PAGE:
Redwood forest in northern California reclaimed by Native American tribes
"Renaming the property Tc’ih-Léh-Dûñ lets people know that it's a sacred place; it's a place for our Native people," said Crista Ray, a tribal citizen of the Scotts Valley Band of Pomo Indians and a board member of the Sinkyone Council.
A native tribal group has reclaimed a redwood forest in Northern California, with a San Francisco conservation group transferring more than 500 acres (202 hectares) to a council that represents tribal nations with historical ties to the area. Conservation group Save the Redwoods League said on Tuesday it purchased the 523-acre property, formerly known as Andersonia West, in July 2020 and has now donated and transferred ownership of the forest to InterTribal Sinkyone Wilderness Council.
"The Sinkyone Council resumes guardianship of a land from which Sinkyone people were forcibly removed by European American settlers generations ago", the conservation group said in the statement. Last year, U.S. federal officials met https://reut.rs/3Aunowk with Native American tribes to gather recommendations as the federal government sought to move ahead with efforts to protect and restore tribal homelands.
The group of 10 tribes that have inhabited the area on the Lost Coast in Mendocino County for thousands of years will be responsible for protecting the land to be renamed as "Tc’ih-Léh-Dûñ," meaning "Fish Run Place" in the Sinkyone language. "Renaming the property Tc’ih-Léh-Dûñ lets people know that it's a sacred place; it's a place for our Native people," said Crista Ray, a tribal citizen of the Scotts Valley Band of Pomo Indians and a board member of the Sinkyone Council. "It lets them know that there was a language and that there was a people who lived there long before now."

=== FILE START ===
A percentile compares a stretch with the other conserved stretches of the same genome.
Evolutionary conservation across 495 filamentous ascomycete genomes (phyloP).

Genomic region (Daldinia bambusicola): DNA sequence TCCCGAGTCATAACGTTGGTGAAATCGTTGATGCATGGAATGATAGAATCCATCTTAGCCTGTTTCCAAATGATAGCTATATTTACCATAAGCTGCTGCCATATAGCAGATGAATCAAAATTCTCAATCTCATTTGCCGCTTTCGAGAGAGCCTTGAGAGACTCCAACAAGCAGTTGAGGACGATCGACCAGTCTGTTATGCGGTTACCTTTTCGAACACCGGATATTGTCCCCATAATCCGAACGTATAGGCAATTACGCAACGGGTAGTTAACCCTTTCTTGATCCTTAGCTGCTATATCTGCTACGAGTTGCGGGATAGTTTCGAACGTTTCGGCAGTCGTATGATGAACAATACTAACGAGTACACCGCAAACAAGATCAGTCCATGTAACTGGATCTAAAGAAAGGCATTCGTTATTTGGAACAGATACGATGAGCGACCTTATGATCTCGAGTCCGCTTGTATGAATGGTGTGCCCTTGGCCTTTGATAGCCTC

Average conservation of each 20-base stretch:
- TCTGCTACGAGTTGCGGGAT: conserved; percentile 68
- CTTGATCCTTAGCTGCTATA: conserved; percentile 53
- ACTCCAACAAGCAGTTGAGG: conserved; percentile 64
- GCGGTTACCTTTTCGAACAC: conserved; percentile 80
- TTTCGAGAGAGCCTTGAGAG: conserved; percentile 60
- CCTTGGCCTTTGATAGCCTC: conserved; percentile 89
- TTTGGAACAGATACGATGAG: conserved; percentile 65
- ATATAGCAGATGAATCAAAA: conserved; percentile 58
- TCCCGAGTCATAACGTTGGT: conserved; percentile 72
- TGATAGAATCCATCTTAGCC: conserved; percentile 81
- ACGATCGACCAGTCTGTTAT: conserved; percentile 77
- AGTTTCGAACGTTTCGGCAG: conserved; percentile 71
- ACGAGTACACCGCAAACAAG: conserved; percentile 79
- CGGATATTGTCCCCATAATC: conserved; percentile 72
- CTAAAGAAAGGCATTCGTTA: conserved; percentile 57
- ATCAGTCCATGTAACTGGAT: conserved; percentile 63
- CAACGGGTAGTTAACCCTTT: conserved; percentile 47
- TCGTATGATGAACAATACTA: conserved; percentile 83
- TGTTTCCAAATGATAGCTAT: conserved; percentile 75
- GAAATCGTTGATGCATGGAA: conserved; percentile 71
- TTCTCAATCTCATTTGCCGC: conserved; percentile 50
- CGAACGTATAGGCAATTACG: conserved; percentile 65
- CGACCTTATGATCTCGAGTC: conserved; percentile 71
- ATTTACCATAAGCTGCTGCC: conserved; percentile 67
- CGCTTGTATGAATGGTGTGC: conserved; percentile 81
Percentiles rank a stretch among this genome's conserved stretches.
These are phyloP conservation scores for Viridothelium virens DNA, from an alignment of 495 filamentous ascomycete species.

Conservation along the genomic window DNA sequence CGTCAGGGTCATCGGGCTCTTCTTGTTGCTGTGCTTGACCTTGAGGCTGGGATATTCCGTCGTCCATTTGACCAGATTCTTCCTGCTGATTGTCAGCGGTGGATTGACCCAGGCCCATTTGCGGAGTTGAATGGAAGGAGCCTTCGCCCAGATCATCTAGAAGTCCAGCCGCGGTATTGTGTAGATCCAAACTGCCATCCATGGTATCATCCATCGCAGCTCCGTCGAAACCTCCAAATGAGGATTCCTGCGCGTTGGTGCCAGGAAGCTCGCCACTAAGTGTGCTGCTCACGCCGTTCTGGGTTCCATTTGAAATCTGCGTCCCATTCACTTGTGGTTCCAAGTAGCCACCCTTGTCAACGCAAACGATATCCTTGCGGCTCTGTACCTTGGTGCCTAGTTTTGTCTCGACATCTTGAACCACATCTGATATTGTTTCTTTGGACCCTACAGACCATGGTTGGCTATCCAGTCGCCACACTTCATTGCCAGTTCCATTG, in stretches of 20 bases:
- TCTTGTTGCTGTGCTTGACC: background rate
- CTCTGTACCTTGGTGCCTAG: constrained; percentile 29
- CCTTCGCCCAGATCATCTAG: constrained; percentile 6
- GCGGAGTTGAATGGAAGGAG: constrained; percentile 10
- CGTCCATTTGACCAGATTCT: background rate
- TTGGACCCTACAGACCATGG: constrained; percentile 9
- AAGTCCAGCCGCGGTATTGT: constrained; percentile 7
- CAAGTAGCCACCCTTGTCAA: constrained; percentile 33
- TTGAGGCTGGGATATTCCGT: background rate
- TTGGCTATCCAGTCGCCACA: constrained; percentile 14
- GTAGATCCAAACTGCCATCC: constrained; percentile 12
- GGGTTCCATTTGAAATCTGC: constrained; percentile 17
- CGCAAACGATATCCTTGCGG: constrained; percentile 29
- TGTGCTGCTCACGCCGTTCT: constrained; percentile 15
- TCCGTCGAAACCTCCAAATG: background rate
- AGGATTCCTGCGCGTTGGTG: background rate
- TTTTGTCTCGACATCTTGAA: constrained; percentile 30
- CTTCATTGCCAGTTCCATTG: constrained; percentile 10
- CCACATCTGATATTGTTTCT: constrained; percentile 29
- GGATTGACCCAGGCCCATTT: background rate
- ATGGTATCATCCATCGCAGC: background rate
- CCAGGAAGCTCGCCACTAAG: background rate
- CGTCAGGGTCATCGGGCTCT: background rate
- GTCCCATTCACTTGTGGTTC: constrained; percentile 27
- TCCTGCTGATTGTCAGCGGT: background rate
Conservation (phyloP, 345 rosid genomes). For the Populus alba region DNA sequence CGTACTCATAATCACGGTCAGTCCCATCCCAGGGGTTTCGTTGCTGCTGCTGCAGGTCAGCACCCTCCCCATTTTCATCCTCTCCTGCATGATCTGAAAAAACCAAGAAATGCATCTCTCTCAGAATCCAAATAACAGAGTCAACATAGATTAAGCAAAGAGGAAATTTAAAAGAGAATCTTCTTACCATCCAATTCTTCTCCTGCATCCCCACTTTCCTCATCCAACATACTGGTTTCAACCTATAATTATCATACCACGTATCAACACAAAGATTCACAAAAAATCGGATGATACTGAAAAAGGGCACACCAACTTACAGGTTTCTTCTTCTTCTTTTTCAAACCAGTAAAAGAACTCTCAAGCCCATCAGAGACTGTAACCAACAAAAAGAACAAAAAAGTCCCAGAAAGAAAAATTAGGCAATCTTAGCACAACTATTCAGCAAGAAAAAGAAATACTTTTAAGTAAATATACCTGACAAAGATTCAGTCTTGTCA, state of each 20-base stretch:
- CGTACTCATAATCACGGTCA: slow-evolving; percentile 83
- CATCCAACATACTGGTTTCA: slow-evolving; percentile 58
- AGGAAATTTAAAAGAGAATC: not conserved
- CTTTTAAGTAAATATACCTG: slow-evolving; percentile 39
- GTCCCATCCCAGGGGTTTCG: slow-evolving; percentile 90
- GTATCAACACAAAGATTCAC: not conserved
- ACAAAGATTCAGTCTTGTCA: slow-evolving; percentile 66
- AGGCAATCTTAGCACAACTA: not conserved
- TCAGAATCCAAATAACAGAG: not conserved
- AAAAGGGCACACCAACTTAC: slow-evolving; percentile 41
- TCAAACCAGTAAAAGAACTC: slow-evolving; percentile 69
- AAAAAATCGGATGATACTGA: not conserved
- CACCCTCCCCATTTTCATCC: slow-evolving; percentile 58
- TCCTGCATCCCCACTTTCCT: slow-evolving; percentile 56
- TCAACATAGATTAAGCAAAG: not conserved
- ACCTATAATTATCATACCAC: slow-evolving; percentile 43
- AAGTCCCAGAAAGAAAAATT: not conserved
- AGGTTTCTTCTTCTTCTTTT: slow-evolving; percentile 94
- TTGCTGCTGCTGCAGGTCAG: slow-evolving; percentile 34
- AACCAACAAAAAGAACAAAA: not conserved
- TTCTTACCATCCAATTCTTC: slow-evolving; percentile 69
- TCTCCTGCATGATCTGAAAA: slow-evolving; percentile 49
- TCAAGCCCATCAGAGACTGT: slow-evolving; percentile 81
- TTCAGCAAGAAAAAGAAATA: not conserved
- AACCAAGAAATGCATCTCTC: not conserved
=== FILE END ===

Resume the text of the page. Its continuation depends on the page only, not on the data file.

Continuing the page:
Priscilla Hunter, chairwoman of the Sinkyone Council, said it was fitting they will be caretakers of the land where tribal people were forced to flee before the forest was stripped for timber. Save the Redwoods League's initial purchase of the forest for $3.55 million in 2020 was funded by Pacific Gas & Electric Company, also known as PG&E.
The utility company has been criticized for destroying many trees in California to reduce chances of vegetation contacting power lines and sparking forest fires. PG&E said it had also provided $1.13 million in 2021 to fund a perpetual stewardship endowment and to reimburse Save the Redwoods League for staff time spent on collaboration in developing the conservation project.
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